In the past 15 years, the field of critical improvisation studies has brought renewed attention to improvisation not only as an artistic process, but also as a mode of behavior that can be found in all human activities. As an improvising musician, I am excited by and interested in the many different kinds of music that we label as “improvised.” But as a scholar, I am also interested in the way that improvisation factors into what we might call “everyday life.” The examples here are plentiful: business consultants train people in how to become better improvisers; Nike’s new “philosophy” and marketing campaign ISPA stands for “Improvise, Scavenge, Protect, Adapt”; food blogs advise “6 Ways to Become a Fearless Improviser in the Kitchen”; and on it goes–over and over again, we take recourse to the language of improvisation to explain certain factors of daily living, which are understood to be somehow special, beyond the ‘normal’ way of doing things.

My fundamental research question is: what is the relationship between what I do when I play music, and what I do in daily life? Can we learn more about improvisation itself if we compare how it functions in two different areas?


Contingent Encounters is divided into two parts, which trace contingency through musical and quotidian situations. The main argument is that understanding how musical and social improvisation relate requires asking, What remains consistent of improvisation across different spheres of activity? That is, what can we say remains true of improvisation no matter the differences in situation, context, or appearance, no matter how virtuosic or mundane? What distinguishes my use of this term from similar studies is that contingency is not a cognate for “spontaneous,” “open” or “flexible”; rather, contingency in my project is a multivalent analytic perspective that broadens the scope of analysis, a perspective I develop in the introduction. Rather than emphasize only the open or spontaneous aspects of a given performance, contingency insists on both the open and the closed at once, not only what is indeterminate but also the particular, fixed, and constitutive presence of each factor on which a performance depends, including the material, historical, emotional, cultural, and the otherwise non-musical.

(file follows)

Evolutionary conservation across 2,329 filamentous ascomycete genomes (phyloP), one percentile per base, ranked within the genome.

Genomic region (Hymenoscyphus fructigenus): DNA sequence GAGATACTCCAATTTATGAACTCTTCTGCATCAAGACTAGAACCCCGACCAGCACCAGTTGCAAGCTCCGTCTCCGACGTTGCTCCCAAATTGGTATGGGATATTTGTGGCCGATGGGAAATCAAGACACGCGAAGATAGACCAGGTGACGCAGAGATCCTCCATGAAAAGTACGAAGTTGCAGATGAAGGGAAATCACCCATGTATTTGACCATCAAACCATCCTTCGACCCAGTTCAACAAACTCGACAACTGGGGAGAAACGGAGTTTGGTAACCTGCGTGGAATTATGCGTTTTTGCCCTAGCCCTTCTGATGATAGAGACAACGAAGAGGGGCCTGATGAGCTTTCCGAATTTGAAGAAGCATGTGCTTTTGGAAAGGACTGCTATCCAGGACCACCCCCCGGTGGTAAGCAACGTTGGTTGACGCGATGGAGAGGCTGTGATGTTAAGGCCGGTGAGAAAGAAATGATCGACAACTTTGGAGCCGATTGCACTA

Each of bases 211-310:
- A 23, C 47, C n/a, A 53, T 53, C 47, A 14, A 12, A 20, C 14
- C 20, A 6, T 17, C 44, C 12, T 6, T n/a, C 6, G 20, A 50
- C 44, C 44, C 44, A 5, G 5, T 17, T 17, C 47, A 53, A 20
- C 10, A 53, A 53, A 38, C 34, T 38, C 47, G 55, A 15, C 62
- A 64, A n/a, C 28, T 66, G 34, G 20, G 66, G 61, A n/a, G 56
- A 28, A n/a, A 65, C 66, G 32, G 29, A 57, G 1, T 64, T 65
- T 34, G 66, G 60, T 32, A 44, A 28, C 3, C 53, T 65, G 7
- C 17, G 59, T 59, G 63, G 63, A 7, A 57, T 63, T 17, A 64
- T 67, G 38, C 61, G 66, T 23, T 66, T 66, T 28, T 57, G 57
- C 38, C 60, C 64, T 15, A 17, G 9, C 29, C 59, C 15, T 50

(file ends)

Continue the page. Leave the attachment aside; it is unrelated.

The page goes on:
The pages below offer more detail on the structure of this project, as well as its case studies. Please click below for more info.


Introduction: Improvisation as contingency

In the introduction, I discuss the history of improvisation in scholarship, and I develop contingency into a method that I subsequently use in parts one and two.


After comparing music to music, I then compare music to everyday life by examining contingency in quotidian activities such as walking, baking, inhabiting, and eventually, perceiving itself.


In part one, I compare instances of “transatlantic improvised music”: Eric Dolphy, John Cage, Norwegian free improvisers, Mr. K, and the Kris Davis/Ingrid Laubrock duo.


Here I will post updates, extra material, resources, links, and anything else related to improvisation.